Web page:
BECKLEY – The wife of a recently deceased man blames the makers of an anticoagulant for causing her husband's death.

Martha W. Dinkler claims her husband, Earl Henry Dinkler, died after doctors at Charleston Area Medical Center administered heparin products manufactured and supplied by defendants APP Pharmaceuticals, Baxter Healthcare Corporation and Hospira World Wide.

Martha Dinkler claims her husband was admitted to CAMC on Jan. 24, 2008, to undergo a surgery to treat an abdominal aortic aneurysm. During the surgery, doctors gave Earl Dinkler 5,000 units of heparin products, according to the complaint filed in Raleigh Circuit Court.

Less than six months later, Earl Dinkler again was admitted to CAMC for a cardiac catheterization on June 6, 2008. Again, doctors administered heparin products to Earl Dinkler, the suit states.

On June 9, 2008, Earl Dinkler underwent coronary artery bypass grafting at CAMC. During the surgery, doctors administered heparin and administered an additional 5,000 units following the surgery, the complaint says.

Subsequent to the surgeries, Earl Dinkler developed heparin-induced thrombocytopenia, a condition resulting from a patient's reaction to heparin causing an accumulation of heparin antibodies, his wife claims.

"HIT attacks platelets in the blood, and sometimes the lining of the blood vessels, and produces the opposite result from that for which heparin is being used; it causes rather than prevents clotting," the suit states.

As a result of his adverse reaction to the heparin in his body, Earl Dinkler suffered from blood clots, liver failure and mottling of the skin, according to the complaint. He died on June 11, 2008, the complaint says.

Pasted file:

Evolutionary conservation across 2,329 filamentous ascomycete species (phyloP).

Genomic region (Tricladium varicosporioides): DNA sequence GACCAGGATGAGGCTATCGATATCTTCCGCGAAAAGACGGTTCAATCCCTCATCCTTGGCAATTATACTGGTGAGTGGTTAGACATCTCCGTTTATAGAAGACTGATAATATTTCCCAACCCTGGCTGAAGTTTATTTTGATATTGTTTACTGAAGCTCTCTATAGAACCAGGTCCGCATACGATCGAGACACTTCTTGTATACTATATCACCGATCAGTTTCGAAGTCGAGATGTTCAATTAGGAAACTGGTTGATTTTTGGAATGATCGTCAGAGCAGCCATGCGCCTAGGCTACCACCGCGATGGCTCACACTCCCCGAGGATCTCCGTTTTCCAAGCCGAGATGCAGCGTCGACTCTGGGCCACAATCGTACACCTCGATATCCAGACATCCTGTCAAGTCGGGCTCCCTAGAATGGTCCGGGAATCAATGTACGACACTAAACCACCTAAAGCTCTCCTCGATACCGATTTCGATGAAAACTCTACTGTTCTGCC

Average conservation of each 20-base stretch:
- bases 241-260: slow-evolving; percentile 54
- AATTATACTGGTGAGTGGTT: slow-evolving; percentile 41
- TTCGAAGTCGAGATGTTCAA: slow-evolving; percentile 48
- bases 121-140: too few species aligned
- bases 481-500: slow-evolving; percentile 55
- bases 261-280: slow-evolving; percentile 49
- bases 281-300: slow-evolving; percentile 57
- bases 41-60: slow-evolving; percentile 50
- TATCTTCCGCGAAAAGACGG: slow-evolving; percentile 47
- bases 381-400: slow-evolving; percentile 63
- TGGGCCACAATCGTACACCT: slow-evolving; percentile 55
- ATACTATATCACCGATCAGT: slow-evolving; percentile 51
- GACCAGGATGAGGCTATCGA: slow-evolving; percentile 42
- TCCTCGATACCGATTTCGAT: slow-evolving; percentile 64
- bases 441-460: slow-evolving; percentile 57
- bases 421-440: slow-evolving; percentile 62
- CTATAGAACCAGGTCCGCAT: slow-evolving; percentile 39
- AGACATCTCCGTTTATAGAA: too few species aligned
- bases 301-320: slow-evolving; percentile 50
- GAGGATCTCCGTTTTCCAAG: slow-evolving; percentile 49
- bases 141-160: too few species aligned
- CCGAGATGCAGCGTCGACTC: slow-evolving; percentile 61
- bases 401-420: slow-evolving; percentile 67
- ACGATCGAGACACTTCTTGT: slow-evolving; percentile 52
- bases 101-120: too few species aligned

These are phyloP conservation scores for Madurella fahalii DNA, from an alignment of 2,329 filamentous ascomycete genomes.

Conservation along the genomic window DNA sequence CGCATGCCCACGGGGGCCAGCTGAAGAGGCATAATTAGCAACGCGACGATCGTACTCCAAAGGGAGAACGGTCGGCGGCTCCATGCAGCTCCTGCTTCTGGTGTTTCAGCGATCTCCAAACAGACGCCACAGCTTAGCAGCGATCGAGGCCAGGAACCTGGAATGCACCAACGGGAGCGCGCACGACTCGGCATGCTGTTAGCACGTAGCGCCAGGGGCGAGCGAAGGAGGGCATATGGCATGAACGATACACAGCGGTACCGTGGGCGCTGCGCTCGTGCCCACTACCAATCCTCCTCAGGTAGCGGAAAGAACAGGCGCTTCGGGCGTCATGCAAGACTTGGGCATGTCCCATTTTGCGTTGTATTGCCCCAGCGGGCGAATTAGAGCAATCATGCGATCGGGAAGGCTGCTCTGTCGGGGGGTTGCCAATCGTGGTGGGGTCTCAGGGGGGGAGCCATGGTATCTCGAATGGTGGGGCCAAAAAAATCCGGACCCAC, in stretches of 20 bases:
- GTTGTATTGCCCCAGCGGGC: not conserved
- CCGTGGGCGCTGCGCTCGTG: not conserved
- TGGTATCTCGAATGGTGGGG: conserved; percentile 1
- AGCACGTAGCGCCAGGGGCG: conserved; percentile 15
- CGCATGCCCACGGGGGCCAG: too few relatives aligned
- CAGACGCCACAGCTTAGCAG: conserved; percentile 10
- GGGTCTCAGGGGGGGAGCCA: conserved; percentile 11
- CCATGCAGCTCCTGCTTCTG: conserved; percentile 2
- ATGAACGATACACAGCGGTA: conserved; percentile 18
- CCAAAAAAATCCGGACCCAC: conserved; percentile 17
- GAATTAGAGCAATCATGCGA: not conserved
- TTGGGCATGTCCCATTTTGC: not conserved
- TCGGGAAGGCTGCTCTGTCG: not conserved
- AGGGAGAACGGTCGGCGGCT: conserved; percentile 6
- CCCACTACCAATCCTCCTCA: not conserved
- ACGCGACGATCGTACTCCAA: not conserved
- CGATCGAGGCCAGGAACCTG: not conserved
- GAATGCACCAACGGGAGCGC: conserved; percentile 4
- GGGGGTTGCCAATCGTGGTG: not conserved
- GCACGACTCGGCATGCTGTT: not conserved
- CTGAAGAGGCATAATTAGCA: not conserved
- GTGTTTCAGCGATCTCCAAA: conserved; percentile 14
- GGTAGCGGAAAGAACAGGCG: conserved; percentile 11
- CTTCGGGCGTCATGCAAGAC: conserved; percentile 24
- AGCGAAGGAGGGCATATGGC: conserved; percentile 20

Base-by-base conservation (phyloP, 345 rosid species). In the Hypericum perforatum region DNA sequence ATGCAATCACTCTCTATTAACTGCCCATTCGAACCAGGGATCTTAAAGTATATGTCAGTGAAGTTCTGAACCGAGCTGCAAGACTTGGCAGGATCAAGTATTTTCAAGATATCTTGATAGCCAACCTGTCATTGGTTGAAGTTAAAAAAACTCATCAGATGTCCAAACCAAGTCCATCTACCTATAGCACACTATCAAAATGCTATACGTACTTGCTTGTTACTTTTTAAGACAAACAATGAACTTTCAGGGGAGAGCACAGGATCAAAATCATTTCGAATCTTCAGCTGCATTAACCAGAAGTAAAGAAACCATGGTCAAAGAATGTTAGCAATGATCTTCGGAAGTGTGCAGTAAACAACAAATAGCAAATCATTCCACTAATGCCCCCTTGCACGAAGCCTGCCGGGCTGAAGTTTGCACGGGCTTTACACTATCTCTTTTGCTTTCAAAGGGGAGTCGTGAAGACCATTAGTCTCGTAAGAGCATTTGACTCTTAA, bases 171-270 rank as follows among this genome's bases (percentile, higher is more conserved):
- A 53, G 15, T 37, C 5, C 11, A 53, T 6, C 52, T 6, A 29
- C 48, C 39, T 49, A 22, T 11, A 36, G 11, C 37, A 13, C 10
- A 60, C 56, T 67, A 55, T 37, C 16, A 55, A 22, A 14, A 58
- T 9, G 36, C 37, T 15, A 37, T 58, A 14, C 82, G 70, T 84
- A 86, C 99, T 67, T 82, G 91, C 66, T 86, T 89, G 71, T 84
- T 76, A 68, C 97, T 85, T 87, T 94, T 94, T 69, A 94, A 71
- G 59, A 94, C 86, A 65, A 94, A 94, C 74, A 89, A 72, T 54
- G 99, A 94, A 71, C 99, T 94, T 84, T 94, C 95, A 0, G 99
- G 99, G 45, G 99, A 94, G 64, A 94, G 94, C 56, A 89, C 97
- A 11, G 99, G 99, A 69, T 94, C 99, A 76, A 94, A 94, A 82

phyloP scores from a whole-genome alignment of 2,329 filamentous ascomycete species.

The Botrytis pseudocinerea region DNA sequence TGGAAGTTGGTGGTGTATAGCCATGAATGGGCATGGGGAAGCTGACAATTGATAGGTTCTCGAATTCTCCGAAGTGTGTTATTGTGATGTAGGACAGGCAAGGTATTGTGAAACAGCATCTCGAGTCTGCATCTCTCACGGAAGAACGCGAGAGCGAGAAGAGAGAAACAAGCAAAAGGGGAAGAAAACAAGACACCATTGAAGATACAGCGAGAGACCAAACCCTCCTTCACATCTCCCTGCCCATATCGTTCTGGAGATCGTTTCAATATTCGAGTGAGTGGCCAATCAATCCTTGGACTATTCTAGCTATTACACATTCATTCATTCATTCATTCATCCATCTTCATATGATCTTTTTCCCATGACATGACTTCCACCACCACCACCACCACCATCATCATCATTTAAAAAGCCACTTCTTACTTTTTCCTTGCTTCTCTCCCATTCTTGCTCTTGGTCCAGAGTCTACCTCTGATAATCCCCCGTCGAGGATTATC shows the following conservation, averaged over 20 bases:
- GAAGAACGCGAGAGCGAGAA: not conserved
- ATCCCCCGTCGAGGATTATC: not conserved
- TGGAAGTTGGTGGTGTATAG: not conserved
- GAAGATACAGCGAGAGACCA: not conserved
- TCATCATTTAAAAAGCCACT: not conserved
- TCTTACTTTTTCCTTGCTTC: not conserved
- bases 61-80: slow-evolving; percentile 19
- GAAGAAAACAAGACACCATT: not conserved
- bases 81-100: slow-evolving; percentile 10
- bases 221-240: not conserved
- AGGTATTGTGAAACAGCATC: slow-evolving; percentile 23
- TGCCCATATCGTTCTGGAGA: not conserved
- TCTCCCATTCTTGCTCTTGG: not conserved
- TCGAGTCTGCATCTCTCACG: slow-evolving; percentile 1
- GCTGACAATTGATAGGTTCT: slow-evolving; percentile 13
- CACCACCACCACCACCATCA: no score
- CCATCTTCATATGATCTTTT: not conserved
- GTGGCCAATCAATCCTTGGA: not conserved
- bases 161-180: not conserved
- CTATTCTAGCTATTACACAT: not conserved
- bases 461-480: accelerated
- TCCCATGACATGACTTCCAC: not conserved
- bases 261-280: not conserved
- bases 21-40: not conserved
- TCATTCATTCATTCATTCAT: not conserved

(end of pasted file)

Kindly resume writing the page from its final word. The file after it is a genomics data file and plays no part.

Because of her husband's death, Martha Dinkler lost his services, financial support, society, companionship, care, assistance and attention; suffered from mental anguish; and incurred funeral and burial costs, the complaint says.

Martha Dinkler claims her husband's death should never have occurred because the defendant companies should have warned her and her husband's treating physicians of the risks of the drug, which Earl Dinkler never would have taken had he known of the dangers.

"Prior to the administration of heparin to the Decedent, it was known to Defendants, or they had reason to know or should have known, of the increased risk of HIT associated with the heparin," the suit states.

Instead of warning the public of the drug's dangers, though, the defendants downplayed the medication's serious health side effects, according to the complaint.

In her complaint, Martha Dinkler alleges strict liability, design defect, negligence, breach of implied warranty, breach of express warranty, negligent misrepresentation, fraud by concealment, wrongful death and loss of consortium against the defendants.

She is seeking compensatory and punitive damages, plus pre- and post-judgment interest and other relief the court deems just.

APP Pharmaceuticals, Baxter and Hospira removed the case to U.S. District Court, alleging they are residents of different states than Martha Dinkler. They also claim Martha Dinkler is seeking more than $75,000, the minimum requirement for U.S. District Court.

They also say that Martha Dinkler raises a federal question, which can only be resolved in federal court.

Brian Ghaphery of Ghaphery Law Offices in Wheeling and Daniel R. Lapinski, Phillip A. Tortoreti and Lynne M. Kizeis of Wilentz, Goldman and Spitzer in Woodbridge, N.J., will be representing Martha Dinkler.

Carrie Goodwin Fenwick of Goodwin and Goodwin in Charleston will be representing the defendants.

U.S. District Court case number: 5:10-1282

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